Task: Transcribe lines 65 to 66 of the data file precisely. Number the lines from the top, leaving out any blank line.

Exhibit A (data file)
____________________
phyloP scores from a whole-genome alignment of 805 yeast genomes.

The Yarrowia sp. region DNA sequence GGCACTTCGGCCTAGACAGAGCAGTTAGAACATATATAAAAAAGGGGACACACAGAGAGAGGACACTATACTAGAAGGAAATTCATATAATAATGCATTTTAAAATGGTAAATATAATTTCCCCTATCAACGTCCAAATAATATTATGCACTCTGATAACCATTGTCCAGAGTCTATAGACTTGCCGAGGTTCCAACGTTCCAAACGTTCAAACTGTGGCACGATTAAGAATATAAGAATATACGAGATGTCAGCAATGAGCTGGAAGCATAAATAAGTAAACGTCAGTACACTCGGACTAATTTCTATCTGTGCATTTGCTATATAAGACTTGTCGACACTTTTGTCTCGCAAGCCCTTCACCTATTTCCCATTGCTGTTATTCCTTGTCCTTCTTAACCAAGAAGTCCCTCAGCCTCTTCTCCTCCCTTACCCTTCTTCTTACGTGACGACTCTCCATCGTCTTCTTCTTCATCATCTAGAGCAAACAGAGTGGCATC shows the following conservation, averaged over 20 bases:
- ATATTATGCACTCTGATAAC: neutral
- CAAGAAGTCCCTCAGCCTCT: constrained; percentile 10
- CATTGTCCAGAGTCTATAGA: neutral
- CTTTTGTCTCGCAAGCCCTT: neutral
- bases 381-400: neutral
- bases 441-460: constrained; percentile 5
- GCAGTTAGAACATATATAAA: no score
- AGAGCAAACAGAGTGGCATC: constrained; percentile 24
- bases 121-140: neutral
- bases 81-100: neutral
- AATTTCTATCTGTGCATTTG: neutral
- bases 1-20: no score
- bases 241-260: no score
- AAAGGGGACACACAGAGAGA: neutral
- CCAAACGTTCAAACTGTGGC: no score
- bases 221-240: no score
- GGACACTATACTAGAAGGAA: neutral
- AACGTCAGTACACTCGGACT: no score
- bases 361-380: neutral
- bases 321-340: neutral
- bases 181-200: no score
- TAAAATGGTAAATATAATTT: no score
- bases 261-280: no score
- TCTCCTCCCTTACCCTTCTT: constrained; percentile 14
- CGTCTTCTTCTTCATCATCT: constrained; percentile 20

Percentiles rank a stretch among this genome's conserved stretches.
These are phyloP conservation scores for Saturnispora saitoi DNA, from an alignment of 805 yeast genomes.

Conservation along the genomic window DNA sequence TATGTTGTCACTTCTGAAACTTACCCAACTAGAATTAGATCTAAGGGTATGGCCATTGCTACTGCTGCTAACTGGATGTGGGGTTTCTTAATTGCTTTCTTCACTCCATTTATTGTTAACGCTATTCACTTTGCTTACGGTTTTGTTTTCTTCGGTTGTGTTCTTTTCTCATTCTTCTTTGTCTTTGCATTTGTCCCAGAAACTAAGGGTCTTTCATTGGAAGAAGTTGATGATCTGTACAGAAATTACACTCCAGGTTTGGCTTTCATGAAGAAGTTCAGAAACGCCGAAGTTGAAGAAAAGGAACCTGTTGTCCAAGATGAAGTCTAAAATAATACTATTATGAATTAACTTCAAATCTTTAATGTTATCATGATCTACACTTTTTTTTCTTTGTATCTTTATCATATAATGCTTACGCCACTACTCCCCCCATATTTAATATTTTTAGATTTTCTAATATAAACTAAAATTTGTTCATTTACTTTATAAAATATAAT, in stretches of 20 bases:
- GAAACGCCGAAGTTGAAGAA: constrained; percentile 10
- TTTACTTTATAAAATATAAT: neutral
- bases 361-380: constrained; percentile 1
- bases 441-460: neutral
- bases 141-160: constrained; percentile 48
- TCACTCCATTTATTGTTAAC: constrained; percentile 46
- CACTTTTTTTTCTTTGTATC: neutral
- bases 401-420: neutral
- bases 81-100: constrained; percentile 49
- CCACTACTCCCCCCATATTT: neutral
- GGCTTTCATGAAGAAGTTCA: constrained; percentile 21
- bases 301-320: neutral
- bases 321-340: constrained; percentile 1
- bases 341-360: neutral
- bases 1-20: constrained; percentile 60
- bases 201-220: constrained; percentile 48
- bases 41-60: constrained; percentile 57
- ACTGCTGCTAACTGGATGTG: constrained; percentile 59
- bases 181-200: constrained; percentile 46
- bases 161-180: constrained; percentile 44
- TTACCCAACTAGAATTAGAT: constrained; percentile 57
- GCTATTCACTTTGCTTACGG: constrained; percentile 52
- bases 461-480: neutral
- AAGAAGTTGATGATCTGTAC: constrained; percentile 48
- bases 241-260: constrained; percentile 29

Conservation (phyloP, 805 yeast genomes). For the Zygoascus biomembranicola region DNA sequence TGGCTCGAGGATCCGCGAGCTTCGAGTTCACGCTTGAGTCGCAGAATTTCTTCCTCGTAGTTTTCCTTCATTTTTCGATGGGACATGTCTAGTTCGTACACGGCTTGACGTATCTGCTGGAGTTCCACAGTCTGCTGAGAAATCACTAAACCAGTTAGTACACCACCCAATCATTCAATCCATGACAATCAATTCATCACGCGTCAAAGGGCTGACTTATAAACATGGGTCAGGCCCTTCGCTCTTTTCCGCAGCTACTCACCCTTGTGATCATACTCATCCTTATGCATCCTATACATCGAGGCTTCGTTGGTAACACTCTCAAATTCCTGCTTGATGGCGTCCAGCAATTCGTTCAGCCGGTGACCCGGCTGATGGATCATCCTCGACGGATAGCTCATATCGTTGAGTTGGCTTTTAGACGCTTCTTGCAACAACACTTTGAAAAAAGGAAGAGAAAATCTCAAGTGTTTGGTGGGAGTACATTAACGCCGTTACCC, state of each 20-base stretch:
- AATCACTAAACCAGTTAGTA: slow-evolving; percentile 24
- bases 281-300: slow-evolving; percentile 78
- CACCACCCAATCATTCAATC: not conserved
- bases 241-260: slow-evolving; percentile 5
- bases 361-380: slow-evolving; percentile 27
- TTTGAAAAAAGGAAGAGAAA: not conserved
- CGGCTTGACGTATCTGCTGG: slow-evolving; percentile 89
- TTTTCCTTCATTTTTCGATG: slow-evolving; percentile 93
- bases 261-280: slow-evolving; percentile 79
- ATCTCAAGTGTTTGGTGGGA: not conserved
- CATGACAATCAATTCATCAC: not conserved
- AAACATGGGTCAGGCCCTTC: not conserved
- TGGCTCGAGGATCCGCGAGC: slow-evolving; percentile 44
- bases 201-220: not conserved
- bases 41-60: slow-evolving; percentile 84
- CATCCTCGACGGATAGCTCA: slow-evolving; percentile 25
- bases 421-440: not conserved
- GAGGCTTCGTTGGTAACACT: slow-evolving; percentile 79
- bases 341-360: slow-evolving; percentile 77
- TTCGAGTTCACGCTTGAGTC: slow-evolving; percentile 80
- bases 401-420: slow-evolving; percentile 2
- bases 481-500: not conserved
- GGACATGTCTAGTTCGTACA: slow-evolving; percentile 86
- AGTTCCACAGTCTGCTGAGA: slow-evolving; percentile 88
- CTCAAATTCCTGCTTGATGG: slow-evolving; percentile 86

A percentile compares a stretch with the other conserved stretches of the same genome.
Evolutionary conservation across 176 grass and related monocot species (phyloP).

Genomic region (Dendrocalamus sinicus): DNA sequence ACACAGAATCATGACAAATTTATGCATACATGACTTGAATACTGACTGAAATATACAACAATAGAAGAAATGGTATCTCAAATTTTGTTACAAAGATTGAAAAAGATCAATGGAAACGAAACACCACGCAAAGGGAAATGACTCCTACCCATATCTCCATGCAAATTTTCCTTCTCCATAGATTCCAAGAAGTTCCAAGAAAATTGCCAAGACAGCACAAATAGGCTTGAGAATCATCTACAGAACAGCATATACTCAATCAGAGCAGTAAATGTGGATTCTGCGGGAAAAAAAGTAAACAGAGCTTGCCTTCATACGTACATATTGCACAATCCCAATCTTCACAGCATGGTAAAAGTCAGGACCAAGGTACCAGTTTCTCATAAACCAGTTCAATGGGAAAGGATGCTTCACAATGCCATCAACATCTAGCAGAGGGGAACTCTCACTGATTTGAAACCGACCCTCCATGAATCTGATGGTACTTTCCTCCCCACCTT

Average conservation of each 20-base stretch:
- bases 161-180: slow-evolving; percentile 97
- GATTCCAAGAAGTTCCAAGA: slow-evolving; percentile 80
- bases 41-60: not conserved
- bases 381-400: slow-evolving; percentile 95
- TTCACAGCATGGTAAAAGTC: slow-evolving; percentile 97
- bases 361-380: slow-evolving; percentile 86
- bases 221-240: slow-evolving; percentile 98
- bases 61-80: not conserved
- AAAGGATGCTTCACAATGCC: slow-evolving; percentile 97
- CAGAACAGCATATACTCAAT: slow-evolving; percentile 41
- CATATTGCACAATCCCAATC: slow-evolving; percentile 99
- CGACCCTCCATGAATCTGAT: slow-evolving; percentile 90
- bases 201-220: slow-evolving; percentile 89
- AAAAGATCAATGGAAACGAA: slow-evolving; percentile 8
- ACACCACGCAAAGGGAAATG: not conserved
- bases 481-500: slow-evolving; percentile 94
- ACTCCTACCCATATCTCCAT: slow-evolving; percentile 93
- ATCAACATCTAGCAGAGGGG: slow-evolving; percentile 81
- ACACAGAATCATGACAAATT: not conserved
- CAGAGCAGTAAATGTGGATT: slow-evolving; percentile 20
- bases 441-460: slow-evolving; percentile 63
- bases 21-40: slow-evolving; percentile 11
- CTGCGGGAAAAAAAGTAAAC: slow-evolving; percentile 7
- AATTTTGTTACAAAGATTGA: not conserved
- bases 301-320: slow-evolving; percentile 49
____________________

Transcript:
- bases 261-280: slow-evolving; percentile 79
- ATCTCAAGTGTTTGGTGGGA: not conserved